Museum of the Yiddish Theatre

   
 Manhattan
 

          Visit          Site Map           Exhibitions           About the Museum            Education and Research         Contact Us          Support 

 

 
 
 

The Second Avenue Theatre
35-37 Second Avenue, New York, NY
This production opened on October 12, 1940.

 

"GOLDELE DEM BEKER'S"
(Goldele, the Baker's Daughter)

by Isidore Friedman, music by Ilya Trilling

 

This review, written by Hillel Rogoff, was first published in the Yiddish Forward newspaper on December 20, 1940. Here it is:


I hear that "Goldele, the Baker's Daughter" is the greatest hit on Second Avenue. They say that the play will run for the entire season. With what does it make such a strong impression on the theatre-goer?

It succeeds because it is amusing from the beginning to the end. It is what they call in English, "good entertainment." It amuses the eye, the ear and also the heart. There is not one boring minute. Besides one or two moments, there were no cheap effects. At the performance I was attending there were in the theatre Jews of the older generation, and young people locally born, or adult Americans -- and everyone enjoyed themselves.

On the program the play was noted as a "musical spectacle." It is, however, more than a spectacle. It is built on a strong melodramatic plot that holds the audience, stretching until the end of the production.

The heroine of the play is a small, seven-year-0ld girl who becomes crippled in an automobile accident two years before the action begins. This is "Goldele, the baker's daughter." Her father is a poor bakery worker, a widower (His wife was killed in the same misfortune in which he child became crippled.) The girl suffers mentally from her physical condition, and her father suffers with her. Both are highly sympathetic people. However, he is a talkative person and does not stop complaining about the misfortune. The child suppresses her own suffering. Only from time to time does a word come to her mind about what is going on in her awakened soul. The silent tragedy of the child makes an incredibly strong impression.

The entire complication of the action revolves around the father. He falls in love with a rich widow, an elderly woman, who offers him money to save the child. From the beginning he thinks that she only wants to help him, and he accepts her offer with joy. Later, when he finds out that she has something else in mind, he refuses to take her money. This irritates her terribly, and she begins to persecute him. It's so intriguing that the "Children's Society" takes his child from him on the indictment that he hasn't the means to care for her as he should.

As usual in melodramas, everything ends well. The old widow, the intriguer, loses her property. A successful operation is performed on the child. The father marries a young, beautiful girl who is passed on to the child, just like a true mother. In the baker's house, where earlier there was darkness everywhere, now it becomes happy and light.

The role of the crippled child is performed by a small girl with the name of Marlotte Bieler. As I am told, she is the daughter of a refugee from Vienna. She could speak virtually no Yiddish when she came to America. She plays wonderfully well, with an innate talent. I have never seen a child that was so natural on the stage. Besides this she has a fine voice, a high, pleasant speech, and indeed also a beautiful face. In the second act she sings a song together with her father (played by Herman Yablokoff). The duet was received by the audience with strong applause. This is the most warm, the most touching moment in the play. Her singing is so simple, as natural as her acting.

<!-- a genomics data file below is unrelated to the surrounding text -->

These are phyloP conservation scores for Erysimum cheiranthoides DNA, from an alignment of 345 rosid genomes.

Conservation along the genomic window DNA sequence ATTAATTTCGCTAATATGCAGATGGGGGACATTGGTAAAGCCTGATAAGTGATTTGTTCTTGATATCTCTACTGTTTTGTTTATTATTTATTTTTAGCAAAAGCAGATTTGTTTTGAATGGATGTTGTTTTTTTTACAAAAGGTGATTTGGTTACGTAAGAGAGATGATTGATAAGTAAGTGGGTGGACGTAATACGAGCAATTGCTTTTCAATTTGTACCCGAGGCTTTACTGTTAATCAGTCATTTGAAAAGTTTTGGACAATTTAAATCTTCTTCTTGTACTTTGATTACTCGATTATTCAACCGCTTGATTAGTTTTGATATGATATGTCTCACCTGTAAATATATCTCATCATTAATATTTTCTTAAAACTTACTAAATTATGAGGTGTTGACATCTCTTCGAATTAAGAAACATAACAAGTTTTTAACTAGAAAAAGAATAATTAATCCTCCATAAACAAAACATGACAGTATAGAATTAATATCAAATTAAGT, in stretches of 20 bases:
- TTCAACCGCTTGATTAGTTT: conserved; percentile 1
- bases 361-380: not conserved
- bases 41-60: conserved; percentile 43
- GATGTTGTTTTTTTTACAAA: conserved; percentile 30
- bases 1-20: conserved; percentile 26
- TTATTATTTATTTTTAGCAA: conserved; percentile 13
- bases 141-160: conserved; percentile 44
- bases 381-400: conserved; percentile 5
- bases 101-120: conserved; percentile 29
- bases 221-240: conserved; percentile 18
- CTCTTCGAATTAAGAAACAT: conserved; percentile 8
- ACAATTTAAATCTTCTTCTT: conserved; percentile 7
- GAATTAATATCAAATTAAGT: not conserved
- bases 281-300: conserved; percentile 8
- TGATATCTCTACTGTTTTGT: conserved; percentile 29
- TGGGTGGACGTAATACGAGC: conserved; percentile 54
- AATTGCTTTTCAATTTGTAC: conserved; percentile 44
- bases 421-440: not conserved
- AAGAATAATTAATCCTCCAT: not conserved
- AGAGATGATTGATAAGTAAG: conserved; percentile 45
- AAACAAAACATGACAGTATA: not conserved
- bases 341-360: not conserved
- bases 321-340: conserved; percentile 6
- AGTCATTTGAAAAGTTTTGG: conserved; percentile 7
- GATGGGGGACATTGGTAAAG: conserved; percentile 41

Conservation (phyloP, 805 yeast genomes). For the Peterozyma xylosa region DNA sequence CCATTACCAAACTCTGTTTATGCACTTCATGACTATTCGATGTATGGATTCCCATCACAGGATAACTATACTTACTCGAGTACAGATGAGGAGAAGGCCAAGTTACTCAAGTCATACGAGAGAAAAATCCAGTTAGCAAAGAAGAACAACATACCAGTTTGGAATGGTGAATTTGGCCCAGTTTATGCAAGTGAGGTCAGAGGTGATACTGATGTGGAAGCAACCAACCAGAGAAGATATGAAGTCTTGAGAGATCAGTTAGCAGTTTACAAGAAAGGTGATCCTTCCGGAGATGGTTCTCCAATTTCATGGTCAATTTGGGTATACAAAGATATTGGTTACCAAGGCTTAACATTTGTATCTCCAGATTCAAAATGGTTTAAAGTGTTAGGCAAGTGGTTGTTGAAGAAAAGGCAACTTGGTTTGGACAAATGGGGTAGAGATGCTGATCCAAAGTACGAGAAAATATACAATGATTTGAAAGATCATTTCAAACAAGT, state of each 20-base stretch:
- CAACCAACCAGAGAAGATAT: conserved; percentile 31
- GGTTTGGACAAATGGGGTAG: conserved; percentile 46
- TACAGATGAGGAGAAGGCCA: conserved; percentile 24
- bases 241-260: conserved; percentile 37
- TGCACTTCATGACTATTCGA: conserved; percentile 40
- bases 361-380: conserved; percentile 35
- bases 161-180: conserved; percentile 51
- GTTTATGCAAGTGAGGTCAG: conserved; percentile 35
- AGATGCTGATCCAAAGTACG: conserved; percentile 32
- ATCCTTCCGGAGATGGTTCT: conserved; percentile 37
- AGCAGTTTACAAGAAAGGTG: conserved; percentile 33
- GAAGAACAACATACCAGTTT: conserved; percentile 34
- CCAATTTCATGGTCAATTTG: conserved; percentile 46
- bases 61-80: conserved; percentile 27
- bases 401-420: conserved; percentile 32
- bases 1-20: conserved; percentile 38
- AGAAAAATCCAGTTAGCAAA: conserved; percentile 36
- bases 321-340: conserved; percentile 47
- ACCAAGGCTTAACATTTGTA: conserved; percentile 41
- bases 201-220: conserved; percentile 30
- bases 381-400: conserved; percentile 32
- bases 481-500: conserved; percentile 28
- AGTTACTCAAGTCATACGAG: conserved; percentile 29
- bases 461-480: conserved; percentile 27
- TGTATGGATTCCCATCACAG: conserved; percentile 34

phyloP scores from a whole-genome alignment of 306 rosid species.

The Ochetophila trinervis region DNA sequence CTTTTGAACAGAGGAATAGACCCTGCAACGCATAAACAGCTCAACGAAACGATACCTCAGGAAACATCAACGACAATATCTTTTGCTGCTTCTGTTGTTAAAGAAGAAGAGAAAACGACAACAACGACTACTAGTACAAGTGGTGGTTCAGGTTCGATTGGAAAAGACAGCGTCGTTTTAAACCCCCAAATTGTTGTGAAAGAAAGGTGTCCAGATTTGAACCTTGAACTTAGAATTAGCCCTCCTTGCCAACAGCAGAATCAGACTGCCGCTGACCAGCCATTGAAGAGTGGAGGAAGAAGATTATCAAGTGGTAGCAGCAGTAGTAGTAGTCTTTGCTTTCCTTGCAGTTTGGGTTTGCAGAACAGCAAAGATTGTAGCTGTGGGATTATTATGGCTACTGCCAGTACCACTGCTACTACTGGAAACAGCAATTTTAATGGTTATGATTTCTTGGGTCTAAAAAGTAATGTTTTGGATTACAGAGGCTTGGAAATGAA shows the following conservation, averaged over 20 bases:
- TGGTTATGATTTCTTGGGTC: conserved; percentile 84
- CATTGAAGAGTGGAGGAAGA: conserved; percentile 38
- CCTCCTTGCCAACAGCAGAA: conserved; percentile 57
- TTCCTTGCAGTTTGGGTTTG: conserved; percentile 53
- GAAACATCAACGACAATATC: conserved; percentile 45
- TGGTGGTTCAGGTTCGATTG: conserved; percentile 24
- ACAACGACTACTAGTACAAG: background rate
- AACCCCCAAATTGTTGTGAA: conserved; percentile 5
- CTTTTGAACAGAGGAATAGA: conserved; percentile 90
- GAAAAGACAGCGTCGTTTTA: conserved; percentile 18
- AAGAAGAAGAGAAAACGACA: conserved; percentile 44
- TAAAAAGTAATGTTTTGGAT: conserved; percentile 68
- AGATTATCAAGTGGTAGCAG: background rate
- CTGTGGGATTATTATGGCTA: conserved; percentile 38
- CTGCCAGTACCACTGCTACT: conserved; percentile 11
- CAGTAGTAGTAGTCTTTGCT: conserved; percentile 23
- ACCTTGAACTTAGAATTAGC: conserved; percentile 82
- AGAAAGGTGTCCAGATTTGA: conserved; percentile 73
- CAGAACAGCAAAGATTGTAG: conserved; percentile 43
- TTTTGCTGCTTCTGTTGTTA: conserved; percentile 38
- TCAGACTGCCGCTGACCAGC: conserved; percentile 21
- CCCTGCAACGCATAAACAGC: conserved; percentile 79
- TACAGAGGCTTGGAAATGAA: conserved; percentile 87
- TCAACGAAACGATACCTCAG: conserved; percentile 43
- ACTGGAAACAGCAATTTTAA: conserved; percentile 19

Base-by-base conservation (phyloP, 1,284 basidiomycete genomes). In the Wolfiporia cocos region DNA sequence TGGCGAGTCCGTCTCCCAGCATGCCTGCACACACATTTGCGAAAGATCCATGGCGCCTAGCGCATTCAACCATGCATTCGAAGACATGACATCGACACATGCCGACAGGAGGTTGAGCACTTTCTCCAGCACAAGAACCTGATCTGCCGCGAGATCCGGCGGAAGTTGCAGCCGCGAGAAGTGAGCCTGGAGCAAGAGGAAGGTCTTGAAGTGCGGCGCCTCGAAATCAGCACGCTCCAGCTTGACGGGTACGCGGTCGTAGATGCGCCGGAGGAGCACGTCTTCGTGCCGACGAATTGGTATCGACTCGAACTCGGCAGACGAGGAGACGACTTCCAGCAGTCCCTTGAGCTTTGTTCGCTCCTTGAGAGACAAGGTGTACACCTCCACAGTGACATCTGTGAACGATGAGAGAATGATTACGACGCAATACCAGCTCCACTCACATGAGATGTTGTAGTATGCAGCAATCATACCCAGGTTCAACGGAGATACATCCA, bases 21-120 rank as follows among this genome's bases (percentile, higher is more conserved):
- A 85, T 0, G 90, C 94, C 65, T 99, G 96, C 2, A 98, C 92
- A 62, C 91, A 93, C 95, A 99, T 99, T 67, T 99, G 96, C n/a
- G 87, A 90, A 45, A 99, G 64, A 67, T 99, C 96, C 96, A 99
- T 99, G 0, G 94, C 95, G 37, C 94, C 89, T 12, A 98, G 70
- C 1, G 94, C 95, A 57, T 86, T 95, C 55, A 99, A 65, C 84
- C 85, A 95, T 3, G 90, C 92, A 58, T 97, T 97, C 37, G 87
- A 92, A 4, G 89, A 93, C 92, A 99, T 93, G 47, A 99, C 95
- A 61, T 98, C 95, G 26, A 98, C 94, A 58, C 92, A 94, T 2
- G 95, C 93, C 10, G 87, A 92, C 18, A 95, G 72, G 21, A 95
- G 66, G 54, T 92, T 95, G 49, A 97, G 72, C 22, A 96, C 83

Yablokoff plays the role of the baker quite well. Only in one scene at the end of the first act, when they take him to the child, does he exaggerate a little. In all the other scenes he plays with the appropriate measure of restraint. He also gets to sing some beautiful songs, songs of love, songs of nostalgia for the old country, and as always he performs them strongly. He sings with a type of feeling, and with a clear diction and warm voice.

 

Rt. to lt.: Herman Yablokoff, Marlotte Bieler and Leon Schechtman.

The light, comical part of the play is performed by the very gifted, popular comic Menasha Skulnik. Skulnik has his own stock of jokes and "gags," funny ideas from which the audience giggles with laughter. He is actually a whole "play" in himself.
 


In the operetta part of the production there participates an entire range of good singers and dancers. Bella Mysell plays and sings the role of the prima donna; Goldie Eisman, the role of the soubrette; Yakob Susanoff, Gertie Bulman and Sam Joseph, the other minor roles. Everyone helps them make merry and cheery in a beautiful, refined way. Annie Thomashefsky amuses in her unique way, a little outdated, but it is all right.

A large part of the success of the production is contributed by the chorus, which consists of a couple of dozen beautiful girls who can dance and sing well.

In the second act a children's dream is presented in which the actors participate together with the whole chorus. This is one of the finest things that we have seen on the Yiddish stage. The scene is a symphony of song, color, movement and features. However, I am afraid that a great part of the audience will not understand the meaning of the scene, because it is based on the childish stories with which the ideas of the older generation are unfamiliar.

Among the other actors who participate are: Max Rosenblatt, Jacob Zanger, Liza Silbert, Isidore Friedman, Gertie Stein, Sara Skulnik, and the young Leo Schechtman.

The music is composed by Ilya Trilling, and the libretto by Isidore Friedman.

 

 

 

Copyright Museum of the Yiddish Theatre. All rights reserved.